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Tuesday, November 1, 2022

Continents Shift theory - Alfred Wegener !

I have seen this leftarm seamer bowl well – was surprised to find that he has played 59 tests and taken 246 wickets, he is yet to play ODI or T20Is.   Neil Wagner is   South African born, but plays for New Zealand  after waiting for 4 years.    A match haul of 8 for 126 in a 40-run victory over India at Eden Park in February 2014 ensured him a regular place.  No post on Cricketer but on another namesake (thanks to Geologist Prof Mu Ramkumar)

Kumari Kandam, a mythical continent, is  believed to be lost with an ancient Tamil civilization, supposedly located south of present-day India in the Indian Ocean.  In the 19th century, some European and American scholars speculated the existence of a submerged continent called Lemuria to explain geological and other similarities between Africa, Australia, the Indian subcontinent and Madagascar. A section of Tamil revivalists adapted this theory, connecting it to the Pandyan legends of lands lost to the ocean, as described in ancient Tamil and Sanskrit literature. According to these writers, an ancient Tamil civilisation existed on Lemuria, before it was lost to the sea in a catastrophe. Remember reading a serial story in my school days  on Lemuria by Pushpa Thangathurai in Dinamani Kathir (thought there was too much of sexy descriptions) 

The hero of the post was no ordinary man – with his multidisciplinary calling, started out as an astronomer, being correct when he stated that craters on the Moon are the work of meteorites and not of volcanoes; later, he combined meteorological studies in Greenland with his geological theories, and did not have a steady job until after the age of 40, when an Austrian University created a post for him. He was a difficult scientist to pigeonhole. And for geologists he was an outsider who dared to question the foundations of their science, so most of them rejected his ideas with the backing of figures like Einstein, who wrote the prologue to a book that ridiculed him.

If there were a “geographical forecast”, analogous to the predictions of meteorologists, it would show how over the next 100 million years the Atlantic Ocean will continue to expand, until it is much larger than the Pacific. And also how Africa will merge with Europe, with the Mediterranean disappearing and a mountain range emerging in its place to compete with the Himalayas—although Everest and its neighbouring mountains will still continue to rise. If this sounds shocking today, you should put yourself in the shoes of geologists back in 1912, who were much more troubled when a 32-year-old German meteorologist, launched his theory of continental drift. Thanks to his hypothesis, any child today knows that the continents are slowly moving and were joined together at the time when the dinosaurs appeared.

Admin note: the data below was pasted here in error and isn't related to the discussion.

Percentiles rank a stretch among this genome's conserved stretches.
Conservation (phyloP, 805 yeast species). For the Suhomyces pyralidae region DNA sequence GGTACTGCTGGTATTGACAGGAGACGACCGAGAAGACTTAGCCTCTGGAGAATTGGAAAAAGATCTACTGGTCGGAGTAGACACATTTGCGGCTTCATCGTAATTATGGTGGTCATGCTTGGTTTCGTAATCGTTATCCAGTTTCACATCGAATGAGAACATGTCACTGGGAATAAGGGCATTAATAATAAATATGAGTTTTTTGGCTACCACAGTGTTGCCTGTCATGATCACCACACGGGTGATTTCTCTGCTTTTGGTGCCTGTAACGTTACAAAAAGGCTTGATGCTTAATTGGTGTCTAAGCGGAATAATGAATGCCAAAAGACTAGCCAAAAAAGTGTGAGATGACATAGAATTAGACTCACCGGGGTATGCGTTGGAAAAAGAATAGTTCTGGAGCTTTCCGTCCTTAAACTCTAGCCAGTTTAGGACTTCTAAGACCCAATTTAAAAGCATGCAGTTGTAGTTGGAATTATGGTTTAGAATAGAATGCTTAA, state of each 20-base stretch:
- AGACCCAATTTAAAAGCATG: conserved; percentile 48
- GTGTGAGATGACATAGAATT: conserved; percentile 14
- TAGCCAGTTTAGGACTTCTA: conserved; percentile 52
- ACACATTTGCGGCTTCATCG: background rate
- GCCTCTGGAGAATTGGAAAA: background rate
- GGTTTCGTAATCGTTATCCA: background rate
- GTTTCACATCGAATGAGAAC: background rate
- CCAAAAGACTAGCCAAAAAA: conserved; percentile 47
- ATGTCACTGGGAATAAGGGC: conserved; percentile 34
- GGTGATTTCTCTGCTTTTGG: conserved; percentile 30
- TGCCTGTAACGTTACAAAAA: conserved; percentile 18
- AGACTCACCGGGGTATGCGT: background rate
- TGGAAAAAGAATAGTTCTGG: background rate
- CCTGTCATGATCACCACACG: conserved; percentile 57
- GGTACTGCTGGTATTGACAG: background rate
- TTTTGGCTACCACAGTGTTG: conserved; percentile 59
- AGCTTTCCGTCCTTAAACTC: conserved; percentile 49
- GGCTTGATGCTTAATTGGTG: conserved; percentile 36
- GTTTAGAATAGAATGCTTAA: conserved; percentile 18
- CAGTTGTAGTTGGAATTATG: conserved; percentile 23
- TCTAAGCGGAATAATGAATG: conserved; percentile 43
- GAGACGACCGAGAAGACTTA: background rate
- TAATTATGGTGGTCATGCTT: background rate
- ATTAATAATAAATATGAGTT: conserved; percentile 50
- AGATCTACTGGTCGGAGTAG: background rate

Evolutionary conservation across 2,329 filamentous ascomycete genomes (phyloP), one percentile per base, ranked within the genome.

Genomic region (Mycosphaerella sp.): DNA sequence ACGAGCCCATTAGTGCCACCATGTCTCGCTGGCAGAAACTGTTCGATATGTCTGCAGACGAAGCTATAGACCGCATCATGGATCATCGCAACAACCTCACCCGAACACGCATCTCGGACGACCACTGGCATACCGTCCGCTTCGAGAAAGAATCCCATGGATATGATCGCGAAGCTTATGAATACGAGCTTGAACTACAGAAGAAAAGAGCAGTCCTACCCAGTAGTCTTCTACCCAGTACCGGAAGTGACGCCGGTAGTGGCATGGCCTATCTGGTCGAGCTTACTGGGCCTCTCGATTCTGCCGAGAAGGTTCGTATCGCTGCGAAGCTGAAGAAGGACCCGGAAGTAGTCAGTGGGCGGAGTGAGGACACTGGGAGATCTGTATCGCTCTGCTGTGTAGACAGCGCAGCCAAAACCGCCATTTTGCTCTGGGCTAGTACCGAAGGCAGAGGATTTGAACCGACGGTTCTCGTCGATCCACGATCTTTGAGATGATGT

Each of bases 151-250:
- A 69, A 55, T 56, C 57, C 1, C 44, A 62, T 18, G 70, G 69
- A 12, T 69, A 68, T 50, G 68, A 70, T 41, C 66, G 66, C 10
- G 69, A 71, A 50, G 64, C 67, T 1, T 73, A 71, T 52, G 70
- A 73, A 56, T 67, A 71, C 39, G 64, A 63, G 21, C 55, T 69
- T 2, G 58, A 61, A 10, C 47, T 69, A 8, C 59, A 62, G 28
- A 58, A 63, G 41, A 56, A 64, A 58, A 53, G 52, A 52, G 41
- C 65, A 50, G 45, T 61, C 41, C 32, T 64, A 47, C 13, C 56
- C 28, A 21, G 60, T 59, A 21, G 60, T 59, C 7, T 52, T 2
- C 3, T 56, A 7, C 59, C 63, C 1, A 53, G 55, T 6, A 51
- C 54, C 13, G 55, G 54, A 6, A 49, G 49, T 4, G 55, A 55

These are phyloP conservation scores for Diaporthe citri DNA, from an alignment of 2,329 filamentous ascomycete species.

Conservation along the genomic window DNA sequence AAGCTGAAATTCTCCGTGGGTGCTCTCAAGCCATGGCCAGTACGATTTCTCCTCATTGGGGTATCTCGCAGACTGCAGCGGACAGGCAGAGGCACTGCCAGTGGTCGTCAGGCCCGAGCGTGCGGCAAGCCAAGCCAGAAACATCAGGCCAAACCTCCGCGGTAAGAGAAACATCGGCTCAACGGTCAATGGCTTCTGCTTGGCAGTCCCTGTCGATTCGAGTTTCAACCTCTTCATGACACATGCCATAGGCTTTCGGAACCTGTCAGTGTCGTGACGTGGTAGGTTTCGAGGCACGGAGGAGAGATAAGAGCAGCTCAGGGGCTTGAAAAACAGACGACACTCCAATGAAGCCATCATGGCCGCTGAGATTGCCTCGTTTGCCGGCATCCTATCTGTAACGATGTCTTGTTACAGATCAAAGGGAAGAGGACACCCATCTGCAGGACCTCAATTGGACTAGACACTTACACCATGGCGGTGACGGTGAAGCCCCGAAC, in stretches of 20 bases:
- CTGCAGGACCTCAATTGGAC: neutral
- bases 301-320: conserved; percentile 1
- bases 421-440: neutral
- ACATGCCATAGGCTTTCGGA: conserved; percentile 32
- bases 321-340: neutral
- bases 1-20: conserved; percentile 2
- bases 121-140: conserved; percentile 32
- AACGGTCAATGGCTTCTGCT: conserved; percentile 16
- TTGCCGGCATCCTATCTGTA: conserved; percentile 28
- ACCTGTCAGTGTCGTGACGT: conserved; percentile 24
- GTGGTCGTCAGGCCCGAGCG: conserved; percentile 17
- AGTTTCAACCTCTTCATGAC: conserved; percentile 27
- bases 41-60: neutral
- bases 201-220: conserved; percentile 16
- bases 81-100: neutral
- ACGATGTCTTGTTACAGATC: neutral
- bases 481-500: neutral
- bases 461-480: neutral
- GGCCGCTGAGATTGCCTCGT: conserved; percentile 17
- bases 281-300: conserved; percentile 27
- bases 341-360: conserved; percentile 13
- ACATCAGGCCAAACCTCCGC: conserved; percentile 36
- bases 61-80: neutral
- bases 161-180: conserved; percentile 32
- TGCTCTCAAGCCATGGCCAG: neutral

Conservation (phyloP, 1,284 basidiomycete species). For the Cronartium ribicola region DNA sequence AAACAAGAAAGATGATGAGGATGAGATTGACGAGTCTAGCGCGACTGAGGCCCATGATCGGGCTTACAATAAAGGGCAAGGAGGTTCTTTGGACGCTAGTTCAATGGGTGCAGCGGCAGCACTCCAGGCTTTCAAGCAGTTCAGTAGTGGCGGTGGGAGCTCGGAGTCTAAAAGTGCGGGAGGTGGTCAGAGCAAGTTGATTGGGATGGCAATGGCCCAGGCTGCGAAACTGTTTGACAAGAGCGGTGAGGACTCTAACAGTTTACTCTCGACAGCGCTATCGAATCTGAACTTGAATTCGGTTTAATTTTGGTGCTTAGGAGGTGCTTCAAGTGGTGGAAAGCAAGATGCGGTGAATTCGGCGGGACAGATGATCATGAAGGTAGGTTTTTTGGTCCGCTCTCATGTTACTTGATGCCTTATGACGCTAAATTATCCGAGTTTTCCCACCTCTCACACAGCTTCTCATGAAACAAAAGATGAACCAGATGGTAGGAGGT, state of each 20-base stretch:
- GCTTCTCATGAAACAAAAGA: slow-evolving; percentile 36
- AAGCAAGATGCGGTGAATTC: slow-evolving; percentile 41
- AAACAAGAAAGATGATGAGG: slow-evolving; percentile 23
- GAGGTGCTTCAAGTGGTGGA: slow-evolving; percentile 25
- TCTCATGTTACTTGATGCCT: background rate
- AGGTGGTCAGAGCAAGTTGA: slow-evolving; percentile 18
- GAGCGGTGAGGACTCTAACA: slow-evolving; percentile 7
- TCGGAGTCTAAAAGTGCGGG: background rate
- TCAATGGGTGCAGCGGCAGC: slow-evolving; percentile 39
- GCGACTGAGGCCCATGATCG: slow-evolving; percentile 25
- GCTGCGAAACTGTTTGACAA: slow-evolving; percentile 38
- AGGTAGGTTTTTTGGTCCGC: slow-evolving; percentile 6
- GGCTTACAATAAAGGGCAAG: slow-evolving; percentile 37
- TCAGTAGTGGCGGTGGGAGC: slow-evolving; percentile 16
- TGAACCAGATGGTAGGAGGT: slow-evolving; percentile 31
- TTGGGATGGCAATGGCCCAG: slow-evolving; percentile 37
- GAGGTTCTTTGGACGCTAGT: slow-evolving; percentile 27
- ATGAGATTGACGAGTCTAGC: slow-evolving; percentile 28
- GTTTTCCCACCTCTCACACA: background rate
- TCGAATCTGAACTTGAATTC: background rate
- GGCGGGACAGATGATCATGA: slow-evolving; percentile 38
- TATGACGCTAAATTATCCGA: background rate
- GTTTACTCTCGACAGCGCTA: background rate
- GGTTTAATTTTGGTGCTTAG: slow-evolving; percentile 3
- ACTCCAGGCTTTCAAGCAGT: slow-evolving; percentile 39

Ever since the appearance of the first world maps, many people had noticed how well Brazil fits snugly under the belly of Africa. Alfred Wegener (1880 – 1930) looked for other connections. He found research on identical fossils on the coasts of Africa and South America, something for which geologists, convinced that the world map was immutable, had offered a more implausible explanation: land bridges that had vanished after permitting animals and plants to travel from one continent to another.

In addition, thanks to geolocation satellites, we are now able to detect that Europe and North America are moving apart, although at the same speed that a fingernail grows: two metres in a lifetime. Today we have all learned at school—or even before, in cartoons—the theory of continental drift. But Wegener died in 1930, long before his success was recognised.  But no matter how many bridges were dreamt up, the most renowned geologists were unable to explain why in Africa there are marking of glaciers or why near the North Pole there are remains of tropical vegetation in the form of coal. For Wegener this was only possible if the current continents were once concentrated around the equator forming a supercontinent, which broke apart some 200 million years ago and which he called Pangaea. Nobody had thought of relating all these facts, but Wegener saw in them the evidence of continental drift, thanks to his interest in different sciences.

Alfred Lothar Wegener  was a German climatologist, geologist, geophysicist, meteorologist, and polar researcher. During his lifetime he was primarily known for his achievements in meteorology and as a pioneer of polar research, but today he is most remembered as the originator of continental drift hypothesis by suggesting in 1912 that the continents are slowly drifting around the Earth. His hypothesis was controversial and widely rejected by mainstream geology until the 1950s, when numerous discoveries such as palaeomagnetism provided strong support for continental drift, and thereby a substantial basis for today's model of plate tectonics. Wegener was involved in several expeditions to Greenland to study polar air circulation before the existence of the jet stream was accepted. Expedition participants made many meteorological observations and were the first to overwinter on the inland